In the Letter to the Galatians, Paul describes the community of Christ: “There is no longer Jew or Greek, there is no longer slave or free, there is no longer male and female; for all of you are one in Christ Jesus” [Galatians 3:28]. Religion, race, gender, nationality, economic condition—none of these walls exist under the love of Jesus Christ! He gives us the power to overcome all the barriers.

I believe that most walls between people—the hatred and prejudice that divides us—are based in fear and insecurity. But the perfect love of Christ casts out all fear. Sometimes the barriers are not the external barriers of religion or society, but the internal walls we put up within our own hearts. We go about our daily lives with an attitude toward the world that determines how we interact with people we meet. If we choose, we can keep the walls of fear and insecurity up. Hostility, resentment, bitterness, alienation, mistrust and anger can build up inside us until there is no way we can touch or be touched by other people. That’s a lonely way to live.

Christ comes to smash the barriers that create loneliness, alienation, resentment and bitterness. Maybe you have been hurt or given raw deals in life. Maybe you deserve to be angry. But you don’t have to stay that way. The love of Christ enables us to overcome the barriers, to see people as children of God, to step forward with trust and hope into a positive future.

Agents of peace

One of the nine African-American students who integrated Little Rock Central High in 1957 was Elizabeth Eckford. She was the subject of one of the most dramatic photos of the Central High crisis. News photographer Will Counts took a picture of Elizabeth, 15 years old, walking down the sidewalk surrounded by a shouting mob. The photo caught a white teenager named Hazel Bryan in mid-shout, her face contorted with anger and hatred.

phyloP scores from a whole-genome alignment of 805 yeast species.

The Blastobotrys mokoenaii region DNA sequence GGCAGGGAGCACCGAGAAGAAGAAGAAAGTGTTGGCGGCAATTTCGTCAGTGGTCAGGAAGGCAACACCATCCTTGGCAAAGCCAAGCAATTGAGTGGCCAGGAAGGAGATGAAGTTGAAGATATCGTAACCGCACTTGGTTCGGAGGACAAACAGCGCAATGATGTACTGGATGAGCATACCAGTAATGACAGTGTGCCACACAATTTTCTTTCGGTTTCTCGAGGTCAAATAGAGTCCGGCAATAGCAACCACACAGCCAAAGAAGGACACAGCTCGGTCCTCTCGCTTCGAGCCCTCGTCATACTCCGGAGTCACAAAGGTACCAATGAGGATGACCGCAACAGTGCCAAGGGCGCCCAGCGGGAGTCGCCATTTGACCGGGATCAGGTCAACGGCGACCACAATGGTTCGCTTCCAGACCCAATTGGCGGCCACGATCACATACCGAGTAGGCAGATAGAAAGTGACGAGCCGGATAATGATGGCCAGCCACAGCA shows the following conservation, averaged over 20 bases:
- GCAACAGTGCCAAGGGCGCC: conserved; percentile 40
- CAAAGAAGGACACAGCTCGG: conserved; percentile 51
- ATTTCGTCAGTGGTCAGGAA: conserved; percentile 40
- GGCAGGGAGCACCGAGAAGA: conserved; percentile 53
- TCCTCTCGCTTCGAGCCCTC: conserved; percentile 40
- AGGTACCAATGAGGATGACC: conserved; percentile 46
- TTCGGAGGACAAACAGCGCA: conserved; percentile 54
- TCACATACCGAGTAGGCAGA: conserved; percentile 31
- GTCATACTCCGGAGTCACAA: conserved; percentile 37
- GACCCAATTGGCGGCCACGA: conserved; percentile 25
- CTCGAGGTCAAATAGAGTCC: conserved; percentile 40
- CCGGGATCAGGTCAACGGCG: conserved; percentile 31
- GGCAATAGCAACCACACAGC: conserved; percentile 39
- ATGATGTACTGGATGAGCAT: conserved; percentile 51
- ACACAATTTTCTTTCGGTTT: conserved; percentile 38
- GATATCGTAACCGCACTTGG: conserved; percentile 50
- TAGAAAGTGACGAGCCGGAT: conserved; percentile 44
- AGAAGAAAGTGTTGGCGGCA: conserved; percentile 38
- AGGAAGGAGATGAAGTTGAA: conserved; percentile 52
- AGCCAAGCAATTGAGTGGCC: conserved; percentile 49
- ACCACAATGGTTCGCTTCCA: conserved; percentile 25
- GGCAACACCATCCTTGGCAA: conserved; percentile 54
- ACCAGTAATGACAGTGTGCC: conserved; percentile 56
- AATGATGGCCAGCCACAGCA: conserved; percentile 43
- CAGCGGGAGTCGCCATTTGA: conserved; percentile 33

Forty years later, in 1997, as the nation was remembering Central High, Hazel Bryan Massery sought out Elizabeth Eckford and apologized for her hatred. After 40 years of that incident being portrayed around the world, that burden weighing on her heart, Hazel asked Elizabeth to forgive her. After 40 years, with the same dignity that propelled her down that sidewalk, Elizabeth Eckford accepted Hazel’s apology. Walls can finally come down.

We can be a force for unity and community. We can be agents of Christ’s peace in the world. We can work for reconciliation. When we let Christ tear down our walls, we can break the barriers and include all people in the community of love. How? By prayer, by loving other people, by refusing to condone or participate in behavior that excludes people, by openness to folks who are not like us. (The Revs. Ronnie Miller-Yow and Maxine Allen gave other excellent suggestions in last month’s Arkansas United Methodist.)

Maybe we can’t wipe out religious hatred or racial prejudice in the world. But we can create community right where we are by the way we live day by day.

We need to tear down some walls!

The Rev. Dr. Reeves serves as senior pastor of First UMC Fort Smith. Email: breeves@arumc.org.